The real answer? It varies by organization and by social media tool. How often do you post? Is it enough? Please share!

Cool numbers image by Denise Krebs

Facebook in the Library – an ALA Techsource Webinar

FYI – next week, I’m teaching a Facebook in the Library webinar for ALA TechSource. Here are some details:

  • When: May 20, 1:30 CST (90 minute webinar)
  • Where do you sign up: Go here to sign up
  • Cost: $50
  • What will I cover?
    • Fundamentals for setting up and managing your Facebook page
    • Planning content for your library Facebook page
    • How to engage the library’s Facebook fans
    • How to market your library through a Facebook page
    • etc

Hope to “see” you then!

Presentations at Computers in Libraries 2015

I just got back from a full week of learning and sharing at Computers in Libraries. Great conference, as usual!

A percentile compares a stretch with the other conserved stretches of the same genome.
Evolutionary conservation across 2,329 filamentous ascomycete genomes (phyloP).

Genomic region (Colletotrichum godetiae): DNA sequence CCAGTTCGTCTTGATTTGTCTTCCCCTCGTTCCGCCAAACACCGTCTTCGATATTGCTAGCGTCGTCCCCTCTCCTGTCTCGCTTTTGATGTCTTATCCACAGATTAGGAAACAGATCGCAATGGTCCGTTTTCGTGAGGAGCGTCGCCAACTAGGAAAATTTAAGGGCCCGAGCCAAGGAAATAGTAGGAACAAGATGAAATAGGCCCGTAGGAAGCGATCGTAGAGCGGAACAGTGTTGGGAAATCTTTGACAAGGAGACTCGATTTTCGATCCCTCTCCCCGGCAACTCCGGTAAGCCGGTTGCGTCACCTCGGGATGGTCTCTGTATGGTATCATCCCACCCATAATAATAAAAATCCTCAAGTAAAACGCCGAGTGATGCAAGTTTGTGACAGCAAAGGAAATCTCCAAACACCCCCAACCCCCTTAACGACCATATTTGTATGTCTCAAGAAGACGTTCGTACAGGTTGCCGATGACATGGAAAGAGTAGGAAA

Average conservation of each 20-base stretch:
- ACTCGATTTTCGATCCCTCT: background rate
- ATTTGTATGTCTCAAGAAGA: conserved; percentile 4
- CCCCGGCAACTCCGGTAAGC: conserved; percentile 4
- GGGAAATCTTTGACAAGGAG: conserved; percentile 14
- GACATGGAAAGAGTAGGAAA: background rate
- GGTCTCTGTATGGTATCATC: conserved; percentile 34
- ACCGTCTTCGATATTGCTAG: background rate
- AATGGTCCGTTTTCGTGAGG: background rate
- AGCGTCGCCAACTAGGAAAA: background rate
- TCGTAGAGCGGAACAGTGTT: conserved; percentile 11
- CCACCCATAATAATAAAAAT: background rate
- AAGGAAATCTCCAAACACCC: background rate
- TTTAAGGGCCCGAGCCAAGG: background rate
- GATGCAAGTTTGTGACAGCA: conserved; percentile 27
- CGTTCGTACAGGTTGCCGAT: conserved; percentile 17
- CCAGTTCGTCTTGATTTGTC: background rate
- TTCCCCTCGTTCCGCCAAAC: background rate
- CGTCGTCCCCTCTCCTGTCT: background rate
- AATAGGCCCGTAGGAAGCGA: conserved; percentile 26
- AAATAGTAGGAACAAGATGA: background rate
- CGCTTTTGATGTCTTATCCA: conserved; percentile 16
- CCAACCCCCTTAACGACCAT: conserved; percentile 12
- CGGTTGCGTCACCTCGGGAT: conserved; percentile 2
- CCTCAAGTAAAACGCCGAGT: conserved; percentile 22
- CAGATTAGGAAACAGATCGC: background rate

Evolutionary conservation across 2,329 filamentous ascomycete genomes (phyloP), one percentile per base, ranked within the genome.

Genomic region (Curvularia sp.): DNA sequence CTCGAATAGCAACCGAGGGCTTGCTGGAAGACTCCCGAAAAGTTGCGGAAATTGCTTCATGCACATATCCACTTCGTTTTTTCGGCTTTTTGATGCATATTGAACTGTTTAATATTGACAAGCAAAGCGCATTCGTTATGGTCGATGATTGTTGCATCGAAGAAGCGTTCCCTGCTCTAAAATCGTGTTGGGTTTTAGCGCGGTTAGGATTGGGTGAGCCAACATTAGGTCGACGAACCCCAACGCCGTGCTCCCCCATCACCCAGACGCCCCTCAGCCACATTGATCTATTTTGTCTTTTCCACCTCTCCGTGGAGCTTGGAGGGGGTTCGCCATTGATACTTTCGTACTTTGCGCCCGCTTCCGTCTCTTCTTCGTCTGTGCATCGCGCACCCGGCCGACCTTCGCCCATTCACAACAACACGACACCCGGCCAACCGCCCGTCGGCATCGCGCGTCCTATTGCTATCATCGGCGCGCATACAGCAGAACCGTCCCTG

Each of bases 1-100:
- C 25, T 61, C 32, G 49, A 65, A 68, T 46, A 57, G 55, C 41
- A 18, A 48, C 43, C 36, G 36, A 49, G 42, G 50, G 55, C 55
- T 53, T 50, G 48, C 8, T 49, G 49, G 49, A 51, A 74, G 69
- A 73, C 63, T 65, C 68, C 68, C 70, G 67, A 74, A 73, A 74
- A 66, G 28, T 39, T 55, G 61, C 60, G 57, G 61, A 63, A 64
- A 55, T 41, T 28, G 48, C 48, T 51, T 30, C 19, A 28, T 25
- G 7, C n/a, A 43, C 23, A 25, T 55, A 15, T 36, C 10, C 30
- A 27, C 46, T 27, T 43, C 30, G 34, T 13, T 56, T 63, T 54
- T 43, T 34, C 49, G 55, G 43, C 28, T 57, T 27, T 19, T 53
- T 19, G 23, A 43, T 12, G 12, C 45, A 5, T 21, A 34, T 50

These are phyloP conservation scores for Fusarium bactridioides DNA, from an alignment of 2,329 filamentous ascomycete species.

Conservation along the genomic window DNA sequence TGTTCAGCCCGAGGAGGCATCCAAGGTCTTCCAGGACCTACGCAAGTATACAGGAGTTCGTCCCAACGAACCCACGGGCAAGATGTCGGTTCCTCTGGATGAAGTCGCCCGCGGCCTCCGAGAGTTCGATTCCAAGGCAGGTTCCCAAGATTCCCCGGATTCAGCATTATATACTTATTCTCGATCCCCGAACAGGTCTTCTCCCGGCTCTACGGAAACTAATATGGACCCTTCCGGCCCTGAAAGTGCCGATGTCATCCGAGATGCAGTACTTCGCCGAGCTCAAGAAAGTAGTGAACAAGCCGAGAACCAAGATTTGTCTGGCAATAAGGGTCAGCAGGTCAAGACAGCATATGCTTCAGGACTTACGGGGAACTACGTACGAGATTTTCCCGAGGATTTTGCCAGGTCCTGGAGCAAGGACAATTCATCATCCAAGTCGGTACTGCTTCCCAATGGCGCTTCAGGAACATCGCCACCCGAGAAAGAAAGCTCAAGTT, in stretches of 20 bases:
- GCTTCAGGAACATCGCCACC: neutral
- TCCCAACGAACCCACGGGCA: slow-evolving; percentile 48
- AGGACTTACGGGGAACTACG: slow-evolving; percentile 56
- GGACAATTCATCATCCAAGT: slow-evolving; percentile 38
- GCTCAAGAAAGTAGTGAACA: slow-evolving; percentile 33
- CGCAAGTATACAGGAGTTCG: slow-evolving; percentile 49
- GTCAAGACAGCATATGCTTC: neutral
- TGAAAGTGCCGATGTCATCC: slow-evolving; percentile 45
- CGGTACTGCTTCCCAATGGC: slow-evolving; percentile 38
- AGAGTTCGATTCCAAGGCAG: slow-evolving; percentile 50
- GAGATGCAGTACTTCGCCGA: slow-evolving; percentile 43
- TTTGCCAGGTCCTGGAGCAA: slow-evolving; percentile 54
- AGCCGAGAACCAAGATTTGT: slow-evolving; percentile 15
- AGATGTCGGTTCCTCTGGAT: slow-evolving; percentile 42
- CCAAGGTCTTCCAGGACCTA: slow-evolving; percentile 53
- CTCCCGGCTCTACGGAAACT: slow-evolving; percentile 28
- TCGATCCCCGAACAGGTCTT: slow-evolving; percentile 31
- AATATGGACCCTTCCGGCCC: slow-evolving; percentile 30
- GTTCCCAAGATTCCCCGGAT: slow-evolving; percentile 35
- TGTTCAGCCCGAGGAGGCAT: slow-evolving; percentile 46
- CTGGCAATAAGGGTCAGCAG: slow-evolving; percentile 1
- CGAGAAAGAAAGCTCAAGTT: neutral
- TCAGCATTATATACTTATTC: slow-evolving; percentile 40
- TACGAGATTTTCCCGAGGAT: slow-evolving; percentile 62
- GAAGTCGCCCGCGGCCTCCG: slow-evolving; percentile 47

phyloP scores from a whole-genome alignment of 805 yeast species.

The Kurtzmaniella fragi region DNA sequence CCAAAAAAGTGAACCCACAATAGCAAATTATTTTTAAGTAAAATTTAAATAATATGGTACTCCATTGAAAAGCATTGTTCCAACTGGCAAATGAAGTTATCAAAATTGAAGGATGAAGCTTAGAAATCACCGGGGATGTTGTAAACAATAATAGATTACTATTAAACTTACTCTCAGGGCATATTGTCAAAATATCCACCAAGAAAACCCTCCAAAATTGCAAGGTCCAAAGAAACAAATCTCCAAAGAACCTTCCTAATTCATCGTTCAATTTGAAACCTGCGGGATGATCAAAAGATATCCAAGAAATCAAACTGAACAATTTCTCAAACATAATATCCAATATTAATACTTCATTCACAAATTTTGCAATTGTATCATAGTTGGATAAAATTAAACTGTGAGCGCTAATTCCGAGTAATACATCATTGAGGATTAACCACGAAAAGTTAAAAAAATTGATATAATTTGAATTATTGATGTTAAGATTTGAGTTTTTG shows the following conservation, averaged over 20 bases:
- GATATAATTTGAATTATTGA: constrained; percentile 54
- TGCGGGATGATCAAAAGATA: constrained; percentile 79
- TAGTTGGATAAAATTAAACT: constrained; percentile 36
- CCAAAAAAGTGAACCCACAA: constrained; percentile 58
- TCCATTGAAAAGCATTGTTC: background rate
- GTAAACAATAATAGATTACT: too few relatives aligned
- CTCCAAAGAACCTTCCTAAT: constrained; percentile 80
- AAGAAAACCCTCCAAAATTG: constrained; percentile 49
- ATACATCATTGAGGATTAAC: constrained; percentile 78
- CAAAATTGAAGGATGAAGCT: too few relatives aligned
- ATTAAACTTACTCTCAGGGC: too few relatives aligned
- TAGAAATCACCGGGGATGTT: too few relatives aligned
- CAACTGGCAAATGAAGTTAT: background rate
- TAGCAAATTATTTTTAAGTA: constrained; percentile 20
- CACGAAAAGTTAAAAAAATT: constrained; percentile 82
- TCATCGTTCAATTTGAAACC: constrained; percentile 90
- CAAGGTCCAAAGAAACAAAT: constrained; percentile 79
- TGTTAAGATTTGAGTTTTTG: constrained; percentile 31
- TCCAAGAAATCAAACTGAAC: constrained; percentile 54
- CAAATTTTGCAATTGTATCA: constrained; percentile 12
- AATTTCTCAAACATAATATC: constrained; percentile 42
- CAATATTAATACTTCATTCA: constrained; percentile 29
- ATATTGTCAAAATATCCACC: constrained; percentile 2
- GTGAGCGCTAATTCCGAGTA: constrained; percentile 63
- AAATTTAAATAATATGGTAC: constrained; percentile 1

Here are links to the presentations I gave:

Enjoy!

6 Tips on Going Viral

Last week, my library posted a Youtube video for National Library Week that went “viral.” No, not millions of views viral, but over 100,000 views in a week viral. Which is pretty big for us!

That’s not our most watched video ever … yet. I’m pretty sure it will make that in a week or two. But it is our most viral video to date, meaning that it spread around the web pretty fast, and was reposted in quite a few places with larger audiences.

How did we do it? That’s a good question, and ultimately it’s hard to predict what will “go viral” and what won’t. That said, there are definitely some ways to make your videos better, which will help get your video viewed by more people.

6 Tips on Going Viral:

  1. Start with great content. You have to start with the content. It has to be well-done and interesting enough for people to watch for 1-3 minutes, and then want to share with their social media friends.
  2. Create something that makes sense to your viewers. Our video was written from the customer’s point of view, which helped it be interesting to more than just a librarian audience. This isn’t always the case for truly viral videos (triple rainbow, anyone?), but it certainly can’t hurt!